Dr. Lawrence A. Tabak, Director of the National Institute of Dental and Craniofacial Research (NIDCR), addressed a packed room about funding opportunities created by the American Recovery and Reinvestment Act of 2009 (ARRA). ARRA was passed to help stimulate the economy, preserve and create jobs, advance biomedical research, and expand science with new programs and initiatives. ARRA added $10 billion to the National Institutes of Health (NIH) budget for fiscal year 2010, of which $102 million went to the NIDCR.
The ARRA supplement to the NIDCR has gone into payline extensions, challenge grants programs, Grand Opportunities (GO) grants, faculty recruitment initiatives, and competitive supplements. Of these, the challenge grants program has seen a robust response from the community, with 453 applications presented and 41 of these scored.
Of particular interest is the creation of a special K99/R00 (also called a "kangaroo") grant to help postdoctoral students achieve specialty education and move forward in a research grant. The program is limited to recent dual-degree D.D.S./Ph.D. scientists. The R00 phase, normally limited to a three-year track, can be extended to five years to allow grantees part-time clinical specialty education.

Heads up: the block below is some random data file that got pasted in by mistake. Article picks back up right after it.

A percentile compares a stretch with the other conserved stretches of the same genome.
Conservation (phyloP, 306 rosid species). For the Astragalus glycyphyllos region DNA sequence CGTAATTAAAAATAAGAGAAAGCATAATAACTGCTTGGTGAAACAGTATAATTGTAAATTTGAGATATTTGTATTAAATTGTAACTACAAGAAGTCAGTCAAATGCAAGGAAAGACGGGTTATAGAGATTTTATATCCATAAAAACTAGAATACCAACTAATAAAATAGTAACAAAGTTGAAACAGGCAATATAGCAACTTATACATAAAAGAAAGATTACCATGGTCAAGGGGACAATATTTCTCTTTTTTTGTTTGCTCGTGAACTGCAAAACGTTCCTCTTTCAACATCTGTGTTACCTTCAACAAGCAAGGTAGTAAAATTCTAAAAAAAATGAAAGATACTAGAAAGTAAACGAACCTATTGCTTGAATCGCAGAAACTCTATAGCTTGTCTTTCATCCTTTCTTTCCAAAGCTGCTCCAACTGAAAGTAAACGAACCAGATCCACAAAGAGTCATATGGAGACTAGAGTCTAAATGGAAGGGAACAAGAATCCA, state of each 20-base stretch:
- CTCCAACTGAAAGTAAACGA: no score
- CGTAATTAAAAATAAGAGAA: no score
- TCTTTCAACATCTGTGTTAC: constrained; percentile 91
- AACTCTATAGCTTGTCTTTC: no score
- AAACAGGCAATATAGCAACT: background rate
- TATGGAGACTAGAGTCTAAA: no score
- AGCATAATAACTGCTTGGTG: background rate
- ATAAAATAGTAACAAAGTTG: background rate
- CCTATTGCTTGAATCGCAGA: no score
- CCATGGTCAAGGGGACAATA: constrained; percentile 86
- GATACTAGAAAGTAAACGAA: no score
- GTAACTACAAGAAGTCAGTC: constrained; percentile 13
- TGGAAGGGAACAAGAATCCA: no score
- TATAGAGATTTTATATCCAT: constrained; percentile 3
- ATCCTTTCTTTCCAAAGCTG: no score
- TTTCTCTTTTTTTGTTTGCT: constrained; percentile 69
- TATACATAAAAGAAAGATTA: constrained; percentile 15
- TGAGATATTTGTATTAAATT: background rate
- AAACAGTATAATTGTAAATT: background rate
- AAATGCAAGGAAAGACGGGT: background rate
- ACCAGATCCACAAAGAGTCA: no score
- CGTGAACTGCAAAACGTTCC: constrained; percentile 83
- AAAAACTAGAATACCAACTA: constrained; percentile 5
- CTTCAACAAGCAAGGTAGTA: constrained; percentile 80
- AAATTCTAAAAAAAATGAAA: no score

Dr. Tabak also covered recent changes in the NIH peer review process. The entire process has been shortened, with a restructured application process to provide better transparency and succinctness. A new scoring system is being applied to all applications, with a score applied for individual core criteria and overall impact, to help applicants in the refining process. With new page limits in place, the entire process has been streamlined, and extensive training material is now available for reviewers and NIH staff.
ARRA has provided the NIDCR with additional funds and opportunities for grant applications. The NIDCR and NIH have seen an increase in the diversity of grants being awarded, creating new opportunities for scientific research, study, and breakthroughs.